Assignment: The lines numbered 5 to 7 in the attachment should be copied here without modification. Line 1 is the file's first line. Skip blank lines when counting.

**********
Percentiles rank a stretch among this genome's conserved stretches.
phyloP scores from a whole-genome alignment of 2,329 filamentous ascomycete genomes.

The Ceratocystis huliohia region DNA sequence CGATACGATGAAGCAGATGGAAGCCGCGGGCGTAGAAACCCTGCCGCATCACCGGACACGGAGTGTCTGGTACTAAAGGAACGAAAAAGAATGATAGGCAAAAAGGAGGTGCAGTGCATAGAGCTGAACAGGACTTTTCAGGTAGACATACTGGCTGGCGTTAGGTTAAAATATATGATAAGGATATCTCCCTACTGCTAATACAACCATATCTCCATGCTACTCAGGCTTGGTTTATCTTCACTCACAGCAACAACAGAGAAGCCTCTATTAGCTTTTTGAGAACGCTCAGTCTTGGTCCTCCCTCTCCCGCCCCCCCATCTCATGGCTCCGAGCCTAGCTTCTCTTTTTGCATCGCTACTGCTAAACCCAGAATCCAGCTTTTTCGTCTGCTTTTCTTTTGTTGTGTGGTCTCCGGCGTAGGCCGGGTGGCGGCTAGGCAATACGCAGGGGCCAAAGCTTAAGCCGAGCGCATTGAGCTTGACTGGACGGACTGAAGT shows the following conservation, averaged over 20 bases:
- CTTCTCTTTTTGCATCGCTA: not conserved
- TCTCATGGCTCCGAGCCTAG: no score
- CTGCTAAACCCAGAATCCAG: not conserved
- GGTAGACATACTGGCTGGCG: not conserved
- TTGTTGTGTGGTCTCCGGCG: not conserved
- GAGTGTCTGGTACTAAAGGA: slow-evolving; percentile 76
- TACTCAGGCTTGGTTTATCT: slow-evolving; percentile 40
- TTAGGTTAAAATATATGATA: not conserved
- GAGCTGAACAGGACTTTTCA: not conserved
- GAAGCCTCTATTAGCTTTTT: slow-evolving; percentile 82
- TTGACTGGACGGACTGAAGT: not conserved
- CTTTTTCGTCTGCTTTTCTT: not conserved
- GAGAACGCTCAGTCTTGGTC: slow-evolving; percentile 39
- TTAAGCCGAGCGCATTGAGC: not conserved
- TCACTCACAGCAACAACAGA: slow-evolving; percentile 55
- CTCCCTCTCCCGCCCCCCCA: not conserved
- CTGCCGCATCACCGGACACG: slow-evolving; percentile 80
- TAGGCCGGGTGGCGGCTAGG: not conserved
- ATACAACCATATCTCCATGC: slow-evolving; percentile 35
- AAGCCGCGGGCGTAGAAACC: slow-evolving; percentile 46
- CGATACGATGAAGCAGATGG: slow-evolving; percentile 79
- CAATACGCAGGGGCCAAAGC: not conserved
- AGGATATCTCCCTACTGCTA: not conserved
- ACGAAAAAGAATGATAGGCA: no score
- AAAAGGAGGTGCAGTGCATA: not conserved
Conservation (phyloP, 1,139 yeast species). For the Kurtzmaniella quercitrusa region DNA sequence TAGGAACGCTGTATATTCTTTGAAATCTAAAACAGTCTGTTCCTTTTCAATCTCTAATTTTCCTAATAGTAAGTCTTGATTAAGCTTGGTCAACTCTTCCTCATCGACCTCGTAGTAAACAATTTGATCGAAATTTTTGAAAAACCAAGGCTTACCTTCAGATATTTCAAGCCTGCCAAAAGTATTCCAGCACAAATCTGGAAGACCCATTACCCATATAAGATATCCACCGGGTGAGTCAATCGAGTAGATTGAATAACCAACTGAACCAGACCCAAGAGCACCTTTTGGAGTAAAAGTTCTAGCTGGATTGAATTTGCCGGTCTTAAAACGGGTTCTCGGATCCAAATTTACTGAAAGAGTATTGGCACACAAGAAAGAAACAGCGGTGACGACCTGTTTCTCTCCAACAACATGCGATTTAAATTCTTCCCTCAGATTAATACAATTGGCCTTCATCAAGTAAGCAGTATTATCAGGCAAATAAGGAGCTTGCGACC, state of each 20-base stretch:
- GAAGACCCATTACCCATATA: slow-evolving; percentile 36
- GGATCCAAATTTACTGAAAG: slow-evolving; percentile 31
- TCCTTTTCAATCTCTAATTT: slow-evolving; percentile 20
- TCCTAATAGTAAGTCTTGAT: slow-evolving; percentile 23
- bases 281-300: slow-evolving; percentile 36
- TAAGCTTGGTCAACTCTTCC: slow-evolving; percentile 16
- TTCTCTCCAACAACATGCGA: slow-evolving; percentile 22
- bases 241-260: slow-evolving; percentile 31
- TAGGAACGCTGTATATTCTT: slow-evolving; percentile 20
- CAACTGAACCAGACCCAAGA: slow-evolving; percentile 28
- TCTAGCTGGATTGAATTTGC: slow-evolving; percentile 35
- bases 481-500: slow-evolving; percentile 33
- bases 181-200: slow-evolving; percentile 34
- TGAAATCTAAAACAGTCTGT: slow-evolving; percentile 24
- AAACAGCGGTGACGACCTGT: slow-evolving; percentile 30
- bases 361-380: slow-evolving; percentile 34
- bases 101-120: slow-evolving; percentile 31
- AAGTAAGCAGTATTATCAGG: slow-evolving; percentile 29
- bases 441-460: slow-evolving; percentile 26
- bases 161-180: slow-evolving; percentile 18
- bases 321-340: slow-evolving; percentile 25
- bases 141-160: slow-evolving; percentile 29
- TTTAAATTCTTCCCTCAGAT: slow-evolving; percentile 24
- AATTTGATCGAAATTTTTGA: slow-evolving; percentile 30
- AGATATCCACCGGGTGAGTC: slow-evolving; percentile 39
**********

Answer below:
- TCTCATGGCTCCGAGCCTAG: no score
- CTGCTAAACCCAGAATCCAG: not conserved
- GGTAGACATACTGGCTGGCG: not conserved